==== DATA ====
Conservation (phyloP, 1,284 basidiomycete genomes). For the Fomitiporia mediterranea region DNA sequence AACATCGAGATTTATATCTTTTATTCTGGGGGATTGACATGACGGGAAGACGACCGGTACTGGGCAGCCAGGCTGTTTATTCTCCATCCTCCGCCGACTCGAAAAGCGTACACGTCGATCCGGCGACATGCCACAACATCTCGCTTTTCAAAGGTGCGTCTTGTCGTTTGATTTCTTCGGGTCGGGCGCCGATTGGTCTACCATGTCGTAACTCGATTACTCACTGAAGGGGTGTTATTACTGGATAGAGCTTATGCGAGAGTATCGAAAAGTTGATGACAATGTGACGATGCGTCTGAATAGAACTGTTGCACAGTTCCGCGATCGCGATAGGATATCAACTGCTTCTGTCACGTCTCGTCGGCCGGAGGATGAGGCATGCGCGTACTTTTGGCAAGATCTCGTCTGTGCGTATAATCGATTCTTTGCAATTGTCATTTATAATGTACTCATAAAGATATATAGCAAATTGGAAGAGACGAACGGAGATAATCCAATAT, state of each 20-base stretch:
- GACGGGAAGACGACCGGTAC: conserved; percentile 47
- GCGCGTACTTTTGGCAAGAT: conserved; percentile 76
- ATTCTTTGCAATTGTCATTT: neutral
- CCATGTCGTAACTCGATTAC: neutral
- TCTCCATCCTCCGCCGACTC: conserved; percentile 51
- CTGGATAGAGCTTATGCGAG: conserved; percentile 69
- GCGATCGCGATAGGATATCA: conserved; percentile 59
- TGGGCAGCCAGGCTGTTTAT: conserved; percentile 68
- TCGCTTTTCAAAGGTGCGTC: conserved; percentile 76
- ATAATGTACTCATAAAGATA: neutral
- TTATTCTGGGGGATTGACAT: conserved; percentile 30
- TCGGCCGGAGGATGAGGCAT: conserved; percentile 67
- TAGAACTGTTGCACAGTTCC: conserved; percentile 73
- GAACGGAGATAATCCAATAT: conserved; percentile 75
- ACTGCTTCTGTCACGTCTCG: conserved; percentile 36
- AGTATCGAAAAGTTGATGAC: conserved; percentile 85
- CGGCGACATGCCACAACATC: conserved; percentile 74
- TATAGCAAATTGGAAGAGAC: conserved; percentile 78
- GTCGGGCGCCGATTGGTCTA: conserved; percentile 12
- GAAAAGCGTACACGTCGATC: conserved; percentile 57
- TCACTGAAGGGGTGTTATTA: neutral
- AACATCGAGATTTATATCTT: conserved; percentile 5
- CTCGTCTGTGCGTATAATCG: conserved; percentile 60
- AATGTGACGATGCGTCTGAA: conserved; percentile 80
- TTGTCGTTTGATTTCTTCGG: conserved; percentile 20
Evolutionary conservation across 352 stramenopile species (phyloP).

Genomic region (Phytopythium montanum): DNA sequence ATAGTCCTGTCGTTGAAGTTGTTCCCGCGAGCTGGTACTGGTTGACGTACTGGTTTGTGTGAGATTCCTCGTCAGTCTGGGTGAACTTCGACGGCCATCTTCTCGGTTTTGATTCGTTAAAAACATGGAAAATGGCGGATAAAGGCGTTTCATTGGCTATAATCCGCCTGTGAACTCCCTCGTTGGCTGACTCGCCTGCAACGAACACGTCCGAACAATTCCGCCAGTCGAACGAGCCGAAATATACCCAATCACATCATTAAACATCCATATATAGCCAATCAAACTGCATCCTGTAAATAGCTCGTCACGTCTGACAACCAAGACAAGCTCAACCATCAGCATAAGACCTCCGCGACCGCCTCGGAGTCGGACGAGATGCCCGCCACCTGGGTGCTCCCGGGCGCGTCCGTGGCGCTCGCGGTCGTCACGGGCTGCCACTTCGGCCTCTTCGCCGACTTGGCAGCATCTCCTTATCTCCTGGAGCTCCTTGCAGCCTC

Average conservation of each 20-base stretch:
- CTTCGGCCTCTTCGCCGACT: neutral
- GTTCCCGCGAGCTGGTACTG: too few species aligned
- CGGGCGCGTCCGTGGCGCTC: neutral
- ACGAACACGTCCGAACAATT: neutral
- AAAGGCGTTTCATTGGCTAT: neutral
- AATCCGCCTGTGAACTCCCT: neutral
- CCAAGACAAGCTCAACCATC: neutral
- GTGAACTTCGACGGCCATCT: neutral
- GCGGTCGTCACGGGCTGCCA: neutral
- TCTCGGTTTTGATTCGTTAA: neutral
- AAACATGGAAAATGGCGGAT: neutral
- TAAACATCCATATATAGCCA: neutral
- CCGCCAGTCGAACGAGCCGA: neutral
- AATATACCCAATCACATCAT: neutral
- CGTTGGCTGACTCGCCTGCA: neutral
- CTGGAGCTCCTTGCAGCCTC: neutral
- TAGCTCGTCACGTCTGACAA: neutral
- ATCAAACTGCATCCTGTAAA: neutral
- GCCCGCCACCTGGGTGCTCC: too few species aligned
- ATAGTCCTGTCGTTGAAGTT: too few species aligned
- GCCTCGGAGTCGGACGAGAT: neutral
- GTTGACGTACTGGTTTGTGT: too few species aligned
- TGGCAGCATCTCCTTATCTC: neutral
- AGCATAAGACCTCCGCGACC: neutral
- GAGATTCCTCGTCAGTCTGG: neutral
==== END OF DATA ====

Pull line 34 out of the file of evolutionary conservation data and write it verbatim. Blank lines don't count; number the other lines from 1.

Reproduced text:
- AAAGGCGTTTCATTGGCTAT: neutral